As a whole, humans seem to accept that they will die but seem to have a keen interest in precisely how it happens. We fixate on rare events like shark attacks and plane crashes. While those do seem like terrible ways to die, they aren’t very common. It would be much more rational to care about the likelihood of death than the method. But the medical establishment has to run entire advertising campaigns just to get us to go see the doctor for routine – but potentially life-saving — check-ups. We should worry more about heart disease than we seem to.

We make this mistake all the time. We focus on mechanism at the expense of substance.

The place I see this most often in my job is how people respond to feedback. We care a lot about how people give feedback to us. If someone is whiny or aggressive we give ourselves permission to discount the substance of their feedback even though the two are unrelated. While it is worth guiding people towards more effective feedback, we only hurt ourselves and our products when we fail to find the value in even poorly delivered critique. The best of us learn to embrace our most ardent critics.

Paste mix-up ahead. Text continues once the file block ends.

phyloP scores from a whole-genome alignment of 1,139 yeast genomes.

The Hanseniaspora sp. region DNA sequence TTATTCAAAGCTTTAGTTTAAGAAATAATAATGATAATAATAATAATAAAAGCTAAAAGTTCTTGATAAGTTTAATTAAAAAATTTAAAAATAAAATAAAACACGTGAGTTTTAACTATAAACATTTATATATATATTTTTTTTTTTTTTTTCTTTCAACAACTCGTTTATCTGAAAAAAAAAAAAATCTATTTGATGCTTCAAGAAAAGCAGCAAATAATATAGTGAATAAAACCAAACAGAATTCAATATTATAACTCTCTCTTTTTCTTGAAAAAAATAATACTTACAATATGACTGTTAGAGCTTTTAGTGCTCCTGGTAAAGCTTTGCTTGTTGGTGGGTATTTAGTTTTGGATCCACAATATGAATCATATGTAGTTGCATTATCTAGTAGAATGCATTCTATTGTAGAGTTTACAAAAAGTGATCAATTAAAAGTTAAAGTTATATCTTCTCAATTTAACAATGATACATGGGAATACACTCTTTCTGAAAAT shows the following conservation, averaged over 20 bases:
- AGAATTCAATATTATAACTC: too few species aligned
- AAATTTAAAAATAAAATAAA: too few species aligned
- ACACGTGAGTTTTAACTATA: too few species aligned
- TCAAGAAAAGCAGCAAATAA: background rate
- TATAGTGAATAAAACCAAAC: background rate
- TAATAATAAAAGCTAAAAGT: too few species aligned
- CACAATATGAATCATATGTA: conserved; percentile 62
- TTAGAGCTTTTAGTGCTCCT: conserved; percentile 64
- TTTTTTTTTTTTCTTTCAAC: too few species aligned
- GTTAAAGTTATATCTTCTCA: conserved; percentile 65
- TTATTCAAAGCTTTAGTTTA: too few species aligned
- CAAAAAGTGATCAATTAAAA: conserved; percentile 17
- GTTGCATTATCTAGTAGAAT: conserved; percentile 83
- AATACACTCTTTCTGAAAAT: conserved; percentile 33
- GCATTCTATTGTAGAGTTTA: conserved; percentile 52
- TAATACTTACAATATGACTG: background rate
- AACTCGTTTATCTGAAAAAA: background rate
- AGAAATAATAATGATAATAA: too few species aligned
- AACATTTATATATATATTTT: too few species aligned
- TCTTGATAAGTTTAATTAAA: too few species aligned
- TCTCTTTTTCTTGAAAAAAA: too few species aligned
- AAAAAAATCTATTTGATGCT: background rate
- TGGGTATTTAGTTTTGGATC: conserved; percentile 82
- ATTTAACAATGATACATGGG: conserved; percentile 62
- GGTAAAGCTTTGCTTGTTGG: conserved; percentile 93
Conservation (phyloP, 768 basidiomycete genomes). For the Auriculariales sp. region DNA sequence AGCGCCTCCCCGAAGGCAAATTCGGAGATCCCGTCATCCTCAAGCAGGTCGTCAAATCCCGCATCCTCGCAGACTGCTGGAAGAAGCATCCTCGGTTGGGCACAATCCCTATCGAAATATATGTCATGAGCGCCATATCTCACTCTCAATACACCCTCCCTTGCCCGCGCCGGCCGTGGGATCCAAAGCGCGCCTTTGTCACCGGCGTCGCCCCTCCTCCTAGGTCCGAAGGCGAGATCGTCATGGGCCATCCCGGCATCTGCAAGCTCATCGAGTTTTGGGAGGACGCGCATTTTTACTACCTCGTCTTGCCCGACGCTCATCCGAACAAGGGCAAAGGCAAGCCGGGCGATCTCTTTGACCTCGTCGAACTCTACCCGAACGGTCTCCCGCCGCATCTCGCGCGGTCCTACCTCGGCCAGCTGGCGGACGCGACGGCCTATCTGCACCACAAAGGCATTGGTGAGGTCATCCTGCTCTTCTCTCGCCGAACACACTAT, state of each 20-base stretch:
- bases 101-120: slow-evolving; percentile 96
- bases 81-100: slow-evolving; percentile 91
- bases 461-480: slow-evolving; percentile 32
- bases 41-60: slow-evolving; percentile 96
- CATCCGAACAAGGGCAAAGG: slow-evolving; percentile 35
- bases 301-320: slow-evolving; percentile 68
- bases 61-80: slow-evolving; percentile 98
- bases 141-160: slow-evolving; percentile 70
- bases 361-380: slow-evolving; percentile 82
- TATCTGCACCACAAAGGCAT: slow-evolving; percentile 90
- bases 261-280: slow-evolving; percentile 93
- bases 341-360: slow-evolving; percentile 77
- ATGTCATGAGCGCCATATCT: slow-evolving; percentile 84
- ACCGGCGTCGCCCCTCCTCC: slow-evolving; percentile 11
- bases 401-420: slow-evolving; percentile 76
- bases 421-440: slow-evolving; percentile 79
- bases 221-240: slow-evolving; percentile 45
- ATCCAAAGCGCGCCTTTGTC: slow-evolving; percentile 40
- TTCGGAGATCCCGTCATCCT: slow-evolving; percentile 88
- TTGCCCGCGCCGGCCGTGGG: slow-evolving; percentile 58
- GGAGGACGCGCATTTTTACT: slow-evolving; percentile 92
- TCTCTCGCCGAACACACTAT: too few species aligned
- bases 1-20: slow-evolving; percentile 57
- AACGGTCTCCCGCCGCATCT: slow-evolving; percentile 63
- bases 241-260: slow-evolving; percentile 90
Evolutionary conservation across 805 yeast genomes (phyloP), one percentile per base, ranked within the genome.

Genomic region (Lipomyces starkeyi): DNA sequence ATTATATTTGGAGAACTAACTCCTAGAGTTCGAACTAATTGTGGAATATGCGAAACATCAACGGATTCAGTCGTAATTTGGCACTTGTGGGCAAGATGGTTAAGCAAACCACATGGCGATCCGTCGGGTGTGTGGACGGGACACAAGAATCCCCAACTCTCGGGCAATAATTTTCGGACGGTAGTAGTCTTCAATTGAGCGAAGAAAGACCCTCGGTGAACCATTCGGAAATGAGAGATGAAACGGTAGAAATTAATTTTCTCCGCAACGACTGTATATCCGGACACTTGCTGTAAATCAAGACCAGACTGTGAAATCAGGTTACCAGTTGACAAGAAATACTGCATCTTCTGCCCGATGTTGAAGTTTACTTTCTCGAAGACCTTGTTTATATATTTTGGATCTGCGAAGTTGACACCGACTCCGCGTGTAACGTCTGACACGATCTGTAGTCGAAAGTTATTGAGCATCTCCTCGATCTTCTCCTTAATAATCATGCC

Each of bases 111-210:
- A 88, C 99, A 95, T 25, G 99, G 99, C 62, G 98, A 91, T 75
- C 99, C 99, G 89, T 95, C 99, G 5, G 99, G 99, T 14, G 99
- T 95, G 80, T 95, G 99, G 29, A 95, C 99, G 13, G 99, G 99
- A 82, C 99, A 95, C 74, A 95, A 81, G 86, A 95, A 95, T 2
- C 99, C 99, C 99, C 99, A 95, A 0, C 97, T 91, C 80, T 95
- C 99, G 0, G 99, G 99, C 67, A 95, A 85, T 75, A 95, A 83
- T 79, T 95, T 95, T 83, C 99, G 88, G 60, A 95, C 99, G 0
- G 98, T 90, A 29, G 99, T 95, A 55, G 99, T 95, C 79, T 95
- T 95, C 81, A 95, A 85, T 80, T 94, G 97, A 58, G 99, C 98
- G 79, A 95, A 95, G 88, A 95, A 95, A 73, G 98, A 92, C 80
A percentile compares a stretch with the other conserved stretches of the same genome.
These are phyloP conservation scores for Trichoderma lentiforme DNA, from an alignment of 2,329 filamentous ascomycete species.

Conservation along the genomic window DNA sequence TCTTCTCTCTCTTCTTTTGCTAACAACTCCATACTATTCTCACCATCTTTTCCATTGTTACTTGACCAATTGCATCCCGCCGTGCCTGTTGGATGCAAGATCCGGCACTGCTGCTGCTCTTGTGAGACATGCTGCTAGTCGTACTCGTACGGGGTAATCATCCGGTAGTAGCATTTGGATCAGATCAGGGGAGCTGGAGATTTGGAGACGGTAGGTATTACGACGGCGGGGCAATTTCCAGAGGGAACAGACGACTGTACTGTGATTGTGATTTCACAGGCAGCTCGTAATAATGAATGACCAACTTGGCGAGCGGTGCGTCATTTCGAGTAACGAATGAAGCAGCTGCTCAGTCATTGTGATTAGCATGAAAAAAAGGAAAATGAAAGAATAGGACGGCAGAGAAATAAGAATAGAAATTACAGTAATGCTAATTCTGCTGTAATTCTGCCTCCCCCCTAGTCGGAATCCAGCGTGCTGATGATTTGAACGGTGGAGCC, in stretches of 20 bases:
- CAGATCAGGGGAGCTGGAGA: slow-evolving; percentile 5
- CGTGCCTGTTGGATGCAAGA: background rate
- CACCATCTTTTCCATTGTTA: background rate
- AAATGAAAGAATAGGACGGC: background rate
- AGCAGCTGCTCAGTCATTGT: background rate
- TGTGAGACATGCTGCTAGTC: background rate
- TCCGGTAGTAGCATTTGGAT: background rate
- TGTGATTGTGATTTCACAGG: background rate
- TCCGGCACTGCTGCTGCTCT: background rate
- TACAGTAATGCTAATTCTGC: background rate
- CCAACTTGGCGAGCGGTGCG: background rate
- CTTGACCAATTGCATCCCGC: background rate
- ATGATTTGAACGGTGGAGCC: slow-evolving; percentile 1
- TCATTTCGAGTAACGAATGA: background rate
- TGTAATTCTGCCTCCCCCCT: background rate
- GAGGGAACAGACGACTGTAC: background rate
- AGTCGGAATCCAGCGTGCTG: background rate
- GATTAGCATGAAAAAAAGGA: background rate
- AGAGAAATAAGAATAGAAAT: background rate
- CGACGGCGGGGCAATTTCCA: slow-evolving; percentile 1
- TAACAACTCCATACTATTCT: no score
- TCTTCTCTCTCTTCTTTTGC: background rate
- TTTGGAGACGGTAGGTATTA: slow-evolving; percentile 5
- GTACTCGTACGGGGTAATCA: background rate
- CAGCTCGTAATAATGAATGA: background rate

Once you spot this pattern you will see it everywhere. But it still takes work to set your ego aside and listen. I really do want my wife’s advice on my appearance. But the way I get that advice still seems to matter a great deal to me. I am working on it.